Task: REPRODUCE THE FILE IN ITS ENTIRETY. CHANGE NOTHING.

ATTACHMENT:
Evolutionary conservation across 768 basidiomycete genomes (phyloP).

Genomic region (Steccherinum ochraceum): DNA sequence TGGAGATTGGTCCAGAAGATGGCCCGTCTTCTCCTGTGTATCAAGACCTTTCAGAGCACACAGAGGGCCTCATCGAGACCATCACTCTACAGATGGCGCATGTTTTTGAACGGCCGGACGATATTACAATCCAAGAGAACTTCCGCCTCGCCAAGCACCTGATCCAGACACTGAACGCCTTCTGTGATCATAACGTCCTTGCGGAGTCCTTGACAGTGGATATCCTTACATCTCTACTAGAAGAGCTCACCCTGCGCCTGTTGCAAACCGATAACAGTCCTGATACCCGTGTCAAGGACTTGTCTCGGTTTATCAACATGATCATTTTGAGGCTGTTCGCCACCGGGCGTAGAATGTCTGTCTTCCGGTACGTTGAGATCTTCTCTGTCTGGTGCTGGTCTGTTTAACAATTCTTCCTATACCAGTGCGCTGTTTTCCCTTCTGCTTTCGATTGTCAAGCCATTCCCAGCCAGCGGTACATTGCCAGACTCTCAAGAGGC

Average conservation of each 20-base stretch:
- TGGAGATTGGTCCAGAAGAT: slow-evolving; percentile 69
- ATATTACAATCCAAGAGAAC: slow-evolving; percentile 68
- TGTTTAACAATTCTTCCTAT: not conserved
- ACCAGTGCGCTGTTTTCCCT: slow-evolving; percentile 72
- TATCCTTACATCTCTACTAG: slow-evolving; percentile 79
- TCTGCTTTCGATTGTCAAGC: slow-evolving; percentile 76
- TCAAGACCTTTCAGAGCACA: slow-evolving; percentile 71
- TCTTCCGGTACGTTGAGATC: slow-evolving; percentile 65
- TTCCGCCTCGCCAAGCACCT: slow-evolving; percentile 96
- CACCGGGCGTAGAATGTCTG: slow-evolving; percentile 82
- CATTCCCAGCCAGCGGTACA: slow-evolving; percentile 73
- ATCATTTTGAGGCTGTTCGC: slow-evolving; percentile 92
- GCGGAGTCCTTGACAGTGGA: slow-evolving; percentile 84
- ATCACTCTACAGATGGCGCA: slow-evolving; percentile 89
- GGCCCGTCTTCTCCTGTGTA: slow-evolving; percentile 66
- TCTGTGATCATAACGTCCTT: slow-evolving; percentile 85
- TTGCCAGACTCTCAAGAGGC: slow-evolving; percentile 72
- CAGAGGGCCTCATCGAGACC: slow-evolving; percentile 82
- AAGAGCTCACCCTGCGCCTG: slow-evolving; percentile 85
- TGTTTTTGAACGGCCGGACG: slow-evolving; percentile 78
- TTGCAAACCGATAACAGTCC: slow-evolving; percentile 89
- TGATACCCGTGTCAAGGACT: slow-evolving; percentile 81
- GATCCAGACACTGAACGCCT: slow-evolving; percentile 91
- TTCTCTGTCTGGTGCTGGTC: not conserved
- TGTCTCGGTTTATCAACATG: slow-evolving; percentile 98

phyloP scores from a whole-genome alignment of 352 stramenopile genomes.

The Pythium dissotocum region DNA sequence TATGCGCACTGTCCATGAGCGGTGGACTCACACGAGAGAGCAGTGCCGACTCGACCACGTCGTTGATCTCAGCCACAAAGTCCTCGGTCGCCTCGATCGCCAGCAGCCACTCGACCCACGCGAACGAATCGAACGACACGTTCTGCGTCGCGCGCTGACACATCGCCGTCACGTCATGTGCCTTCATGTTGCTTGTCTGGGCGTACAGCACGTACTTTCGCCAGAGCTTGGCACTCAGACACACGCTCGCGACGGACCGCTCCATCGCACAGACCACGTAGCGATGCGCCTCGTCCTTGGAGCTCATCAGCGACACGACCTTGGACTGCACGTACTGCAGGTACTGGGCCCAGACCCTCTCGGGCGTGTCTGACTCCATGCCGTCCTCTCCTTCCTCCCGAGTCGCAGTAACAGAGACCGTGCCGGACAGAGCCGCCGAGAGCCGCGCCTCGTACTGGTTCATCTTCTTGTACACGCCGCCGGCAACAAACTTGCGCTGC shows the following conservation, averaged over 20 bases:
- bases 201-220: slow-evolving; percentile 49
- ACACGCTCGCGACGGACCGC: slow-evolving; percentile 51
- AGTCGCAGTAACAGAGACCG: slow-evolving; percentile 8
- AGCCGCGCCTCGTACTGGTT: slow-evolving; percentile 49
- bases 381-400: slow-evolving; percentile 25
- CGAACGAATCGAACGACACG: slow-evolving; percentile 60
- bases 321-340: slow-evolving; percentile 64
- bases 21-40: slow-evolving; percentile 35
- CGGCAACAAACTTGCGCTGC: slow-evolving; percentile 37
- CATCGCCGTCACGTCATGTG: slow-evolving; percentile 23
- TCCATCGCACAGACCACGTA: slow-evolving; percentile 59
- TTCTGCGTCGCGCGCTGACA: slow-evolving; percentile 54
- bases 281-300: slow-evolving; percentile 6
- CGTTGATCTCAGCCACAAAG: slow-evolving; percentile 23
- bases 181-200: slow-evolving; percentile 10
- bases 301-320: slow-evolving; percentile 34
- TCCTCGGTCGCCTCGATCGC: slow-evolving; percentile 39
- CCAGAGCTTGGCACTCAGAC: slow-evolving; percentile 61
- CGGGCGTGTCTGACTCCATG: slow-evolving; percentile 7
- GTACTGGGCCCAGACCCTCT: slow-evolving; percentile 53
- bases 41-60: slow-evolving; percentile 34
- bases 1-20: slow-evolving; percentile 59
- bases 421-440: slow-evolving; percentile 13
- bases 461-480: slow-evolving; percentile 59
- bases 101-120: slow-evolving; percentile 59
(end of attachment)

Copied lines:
Evolutionary conservation across 768 basidiomycete genomes (phyloP).

Genomic region (Steccherinum ochraceum): DNA sequence TGGAGATTGGTCCAGAAGATGGCCCGTCTTCTCCTGTGTATCAAGACCTTTCAGAGCACACAGAGGGCCTCATCGAGACCATCACTCTACAGATGGCGCATGTTTTTGAACGGCCGGACGATATTACAATCCAAGAGAACTTCCGCCTCGCCAAGCACCTGATCCAGACACTGAACGCCTTCTGTGATCATAACGTCCTTGCGGAGTCCTTGACAGTGGATATCCTTACATCTCTACTAGAAGAGCTCACCCTGCGCCTGTTGCAAACCGATAACAGTCCTGATACCCGTGTCAAGGACTTGTCTCGGTTTATCAACATGATCATTTTGAGGCTGTTCGCCACCGGGCGTAGAATGTCTGTCTTCCGGTACGTTGAGATCTTCTCTGTCTGGTGCTGGTCTGTTTAACAATTCTTCCTATACCAGTGCGCTGTTTTCCCTTCTGCTTTCGATTGTCAAGCCATTCCCAGCCAGCGGTACATTGCCAGACTCTCAAGAGGC

Average conservation of each 20-base stretch:
- TGGAGATTGGTCCAGAAGAT: slow-evolving; percentile 69
- ATATTACAATCCAAGAGAAC: slow-evolving; percentile 68
- TGTTTAACAATTCTTCCTAT: not conserved
- ACCAGTGCGCTGTTTTCCCT: slow-evolving; percentile 72
- TATCCTTACATCTCTACTAG: slow-evolving; percentile 79
- TCTGCTTTCGATTGTCAAGC: slow-evolving; percentile 76
- TCAAGACCTTTCAGAGCACA: slow-evolving; percentile 71
- TCTTCCGGTACGTTGAGATC: slow-evolving; percentile 65
- TTCCGCCTCGCCAAGCACCT: slow-evolving; percentile 96
- CACCGGGCGTAGAATGTCTG: slow-evolving; percentile 82
- CATTCCCAGCCAGCGGTACA: slow-evolving; percentile 73
- ATCATTTTGAGGCTGTTCGC: slow-evolving; percentile 92
- GCGGAGTCCTTGACAGTGGA: slow-evolving; percentile 84
- ATCACTCTACAGATGGCGCA: slow-evolving; percentile 89
- GGCCCGTCTTCTCCTGTGTA: slow-evolving; percentile 66
- TCTGTGATCATAACGTCCTT: slow-evolving; percentile 85
- TTGCCAGACTCTCAAGAGGC: slow-evolving; percentile 72
- CAGAGGGCCTCATCGAGACC: slow-evolving; percentile 82
- AAGAGCTCACCCTGCGCCTG: slow-evolving; percentile 85
- TGTTTTTGAACGGCCGGACG: slow-evolving; percentile 78
- TTGCAAACCGATAACAGTCC: slow-evolving; percentile 89
- TGATACCCGTGTCAAGGACT: slow-evolving; percentile 81
- GATCCAGACACTGAACGCCT: slow-evolving; percentile 91
- TTCTCTGTCTGGTGCTGGTC: not conserved
- TGTCTCGGTTTATCAACATG: slow-evolving; percentile 98

phyloP scores from a whole-genome alignment of 352 stramenopile genomes.

The Pythium dissotocum region DNA sequence TATGCGCACTGTCCATGAGCGGTGGACTCACACGAGAGAGCAGTGCCGACTCGACCACGTCGTTGATCTCAGCCACAAAGTCCTCGGTCGCCTCGATCGCCAGCAGCCACTCGACCCACGCGAACGAATCGAACGACACGTTCTGCGTCGCGCGCTGACACATCGCCGTCACGTCATGTGCCTTCATGTTGCTTGTCTGGGCGTACAGCACGTACTTTCGCCAGAGCTTGGCACTCAGACACACGCTCGCGACGGACCGCTCCATCGCACAGACCACGTAGCGATGCGCCTCGTCCTTGGAGCTCATCAGCGACACGACCTTGGACTGCACGTACTGCAGGTACTGGGCCCAGACCCTCTCGGGCGTGTCTGACTCCATGCCGTCCTCTCCTTCCTCCCGAGTCGCAGTAACAGAGACCGTGCCGGACAGAGCCGCCGAGAGCCGCGCCTCGTACTGGTTCATCTTCTTGTACACGCCGCCGGCAACAAACTTGCGCTGC shows the following conservation, averaged over 20 bases:
- bases 201-220: slow-evolving; percentile 49
- ACACGCTCGCGACGGACCGC: slow-evolving; percentile 51
- AGTCGCAGTAACAGAGACCG: slow-evolving; percentile 8
- AGCCGCGCCTCGTACTGGTT: slow-evolving; percentile 49
- bases 381-400: slow-evolving; percentile 25
- CGAACGAATCGAACGACACG: slow-evolving; percentile 60
- bases 321-340: slow-evolving; percentile 64
- bases 21-40: slow-evolving; percentile 35
- CGGCAACAAACTTGCGCTGC: slow-evolving; percentile 37
- CATCGCCGTCACGTCATGTG: slow-evolving; percentile 23
- TCCATCGCACAGACCACGTA: slow-evolving; percentile 59
- TTCTGCGTCGCGCGCTGACA: slow-evolving; percentile 54
- bases 281-300: slow-evolving; percentile 6
- CGTTGATCTCAGCCACAAAG: slow-evolving; percentile 23
- bases 181-200: slow-evolving; percentile 10
- bases 301-320: slow-evolving; percentile 34
- TCCTCGGTCGCCTCGATCGC: slow-evolving; percentile 39
- CCAGAGCTTGGCACTCAGAC: slow-evolving; percentile 61
- CGGGCGTGTCTGACTCCATG: slow-evolving; percentile 7
- GTACTGGGCCCAGACCCTCT: slow-evolving; percentile 53
- bases 41-60: slow-evolving; percentile 34
- bases 1-20: slow-evolving; percentile 59
- bases 421-440: slow-evolving; percentile 13
- bases 461-480: slow-evolving; percentile 59
- bases 101-120: slow-evolving; percentile 59